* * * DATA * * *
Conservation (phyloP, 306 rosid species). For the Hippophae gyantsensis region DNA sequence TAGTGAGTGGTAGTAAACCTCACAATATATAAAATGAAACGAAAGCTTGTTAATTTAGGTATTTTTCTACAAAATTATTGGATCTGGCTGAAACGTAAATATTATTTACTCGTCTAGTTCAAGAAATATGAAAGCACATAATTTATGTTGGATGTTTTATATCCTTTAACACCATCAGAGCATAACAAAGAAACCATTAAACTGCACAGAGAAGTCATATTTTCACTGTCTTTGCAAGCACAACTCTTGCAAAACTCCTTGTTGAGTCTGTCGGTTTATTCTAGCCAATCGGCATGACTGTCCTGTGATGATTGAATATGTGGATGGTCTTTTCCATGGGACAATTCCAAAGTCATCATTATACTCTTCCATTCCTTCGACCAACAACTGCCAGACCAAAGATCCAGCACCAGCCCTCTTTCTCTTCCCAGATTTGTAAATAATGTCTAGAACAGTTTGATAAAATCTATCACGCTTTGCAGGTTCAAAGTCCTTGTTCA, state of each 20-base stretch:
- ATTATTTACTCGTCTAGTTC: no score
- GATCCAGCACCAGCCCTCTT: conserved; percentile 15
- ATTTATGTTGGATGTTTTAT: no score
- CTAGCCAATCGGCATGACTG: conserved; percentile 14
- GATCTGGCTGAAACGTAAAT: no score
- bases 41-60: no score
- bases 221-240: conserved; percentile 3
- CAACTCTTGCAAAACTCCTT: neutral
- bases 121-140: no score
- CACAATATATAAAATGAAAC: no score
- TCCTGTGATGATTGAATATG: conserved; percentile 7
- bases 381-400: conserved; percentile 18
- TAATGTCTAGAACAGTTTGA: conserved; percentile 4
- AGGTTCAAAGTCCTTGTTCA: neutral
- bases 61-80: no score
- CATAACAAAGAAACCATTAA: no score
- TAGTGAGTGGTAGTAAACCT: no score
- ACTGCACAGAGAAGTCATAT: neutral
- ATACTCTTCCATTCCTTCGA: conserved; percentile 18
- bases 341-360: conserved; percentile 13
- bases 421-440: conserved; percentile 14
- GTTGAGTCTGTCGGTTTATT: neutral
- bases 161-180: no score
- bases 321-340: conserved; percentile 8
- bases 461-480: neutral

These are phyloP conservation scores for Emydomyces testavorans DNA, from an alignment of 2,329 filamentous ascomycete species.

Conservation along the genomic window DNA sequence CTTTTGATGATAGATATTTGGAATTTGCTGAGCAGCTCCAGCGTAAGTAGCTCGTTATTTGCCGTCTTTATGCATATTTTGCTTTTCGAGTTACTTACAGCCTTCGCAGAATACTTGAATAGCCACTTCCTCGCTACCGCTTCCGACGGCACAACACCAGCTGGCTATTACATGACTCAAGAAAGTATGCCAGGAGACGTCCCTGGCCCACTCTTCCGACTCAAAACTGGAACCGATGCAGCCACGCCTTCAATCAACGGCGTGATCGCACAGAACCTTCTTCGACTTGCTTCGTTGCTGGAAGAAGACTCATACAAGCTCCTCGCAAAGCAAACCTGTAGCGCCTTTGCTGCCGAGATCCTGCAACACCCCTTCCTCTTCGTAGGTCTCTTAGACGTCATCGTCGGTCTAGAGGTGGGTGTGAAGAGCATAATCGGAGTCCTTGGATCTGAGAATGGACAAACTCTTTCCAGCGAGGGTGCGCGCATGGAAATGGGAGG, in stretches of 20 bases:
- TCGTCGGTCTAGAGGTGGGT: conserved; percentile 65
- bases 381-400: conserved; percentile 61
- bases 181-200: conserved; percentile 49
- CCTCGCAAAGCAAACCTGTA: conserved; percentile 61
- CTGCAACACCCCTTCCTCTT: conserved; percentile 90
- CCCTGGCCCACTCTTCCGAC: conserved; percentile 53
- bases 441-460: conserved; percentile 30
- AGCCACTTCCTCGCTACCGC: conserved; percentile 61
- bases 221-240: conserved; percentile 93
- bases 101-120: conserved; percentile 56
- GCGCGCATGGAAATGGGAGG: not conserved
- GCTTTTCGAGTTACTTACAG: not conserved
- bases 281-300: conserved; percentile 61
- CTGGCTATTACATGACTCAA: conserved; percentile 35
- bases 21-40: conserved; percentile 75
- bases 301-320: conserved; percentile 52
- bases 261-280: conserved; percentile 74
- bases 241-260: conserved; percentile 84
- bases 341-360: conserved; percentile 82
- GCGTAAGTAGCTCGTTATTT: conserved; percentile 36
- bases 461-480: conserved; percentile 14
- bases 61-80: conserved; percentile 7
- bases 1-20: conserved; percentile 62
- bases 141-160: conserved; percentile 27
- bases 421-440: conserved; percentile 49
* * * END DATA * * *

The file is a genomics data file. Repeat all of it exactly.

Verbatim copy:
Conservation (phyloP, 306 rosid species). For the Hippophae gyantsensis region DNA sequence TAGTGAGTGGTAGTAAACCTCACAATATATAAAATGAAACGAAAGCTTGTTAATTTAGGTATTTTTCTACAAAATTATTGGATCTGGCTGAAACGTAAATATTATTTACTCGTCTAGTTCAAGAAATATGAAAGCACATAATTTATGTTGGATGTTTTATATCCTTTAACACCATCAGAGCATAACAAAGAAACCATTAAACTGCACAGAGAAGTCATATTTTCACTGTCTTTGCAAGCACAACTCTTGCAAAACTCCTTGTTGAGTCTGTCGGTTTATTCTAGCCAATCGGCATGACTGTCCTGTGATGATTGAATATGTGGATGGTCTTTTCCATGGGACAATTCCAAAGTCATCATTATACTCTTCCATTCCTTCGACCAACAACTGCCAGACCAAAGATCCAGCACCAGCCCTCTTTCTCTTCCCAGATTTGTAAATAATGTCTAGAACAGTTTGATAAAATCTATCACGCTTTGCAGGTTCAAAGTCCTTGTTCA, state of each 20-base stretch:
- ATTATTTACTCGTCTAGTTC: no score
- GATCCAGCACCAGCCCTCTT: conserved; percentile 15
- ATTTATGTTGGATGTTTTAT: no score
- CTAGCCAATCGGCATGACTG: conserved; percentile 14
- GATCTGGCTGAAACGTAAAT: no score
- bases 41-60: no score
- bases 221-240: conserved; percentile 3
- CAACTCTTGCAAAACTCCTT: neutral
- bases 121-140: no score
- CACAATATATAAAATGAAAC: no score
- TCCTGTGATGATTGAATATG: conserved; percentile 7
- bases 381-400: conserved; percentile 18
- TAATGTCTAGAACAGTTTGA: conserved; percentile 4
- AGGTTCAAAGTCCTTGTTCA: neutral
- bases 61-80: no score
- CATAACAAAGAAACCATTAA: no score
- TAGTGAGTGGTAGTAAACCT: no score
- ACTGCACAGAGAAGTCATAT: neutral
- ATACTCTTCCATTCCTTCGA: conserved; percentile 18
- bases 341-360: conserved; percentile 13
- bases 421-440: conserved; percentile 14
- GTTGAGTCTGTCGGTTTATT: neutral
- bases 161-180: no score
- bases 321-340: conserved; percentile 8
- bases 461-480: neutral

These are phyloP conservation scores for Emydomyces testavorans DNA, from an alignment of 2,329 filamentous ascomycete species.

Conservation along the genomic window DNA sequence CTTTTGATGATAGATATTTGGAATTTGCTGAGCAGCTCCAGCGTAAGTAGCTCGTTATTTGCCGTCTTTATGCATATTTTGCTTTTCGAGTTACTTACAGCCTTCGCAGAATACTTGAATAGCCACTTCCTCGCTACCGCTTCCGACGGCACAACACCAGCTGGCTATTACATGACTCAAGAAAGTATGCCAGGAGACGTCCCTGGCCCACTCTTCCGACTCAAAACTGGAACCGATGCAGCCACGCCTTCAATCAACGGCGTGATCGCACAGAACCTTCTTCGACTTGCTTCGTTGCTGGAAGAAGACTCATACAAGCTCCTCGCAAAGCAAACCTGTAGCGCCTTTGCTGCCGAGATCCTGCAACACCCCTTCCTCTTCGTAGGTCTCTTAGACGTCATCGTCGGTCTAGAGGTGGGTGTGAAGAGCATAATCGGAGTCCTTGGATCTGAGAATGGACAAACTCTTTCCAGCGAGGGTGCGCGCATGGAAATGGGAGG, in stretches of 20 bases:
- TCGTCGGTCTAGAGGTGGGT: conserved; percentile 65
- bases 381-400: conserved; percentile 61
- bases 181-200: conserved; percentile 49
- CCTCGCAAAGCAAACCTGTA: conserved; percentile 61
- CTGCAACACCCCTTCCTCTT: conserved; percentile 90
- CCCTGGCCCACTCTTCCGAC: conserved; percentile 53
- bases 441-460: conserved; percentile 30
- AGCCACTTCCTCGCTACCGC: conserved; percentile 61
- bases 221-240: conserved; percentile 93
- bases 101-120: conserved; percentile 56
- GCGCGCATGGAAATGGGAGG: not conserved
- GCTTTTCGAGTTACTTACAG: not conserved
- bases 281-300: conserved; percentile 61
- CTGGCTATTACATGACTCAA: conserved; percentile 35
- bases 21-40: conserved; percentile 75
- bases 301-320: conserved; percentile 52
- bases 261-280: conserved; percentile 74
- bases 241-260: conserved; percentile 84
- bases 341-360: conserved; percentile 82
- GCGTAAGTAGCTCGTTATTT: conserved; percentile 36
- bases 461-480: conserved; percentile 14
- bases 61-80: conserved; percentile 7
- bases 1-20: conserved; percentile 62
- bases 141-160: conserved; percentile 27
- bases 421-440: conserved; percentile 49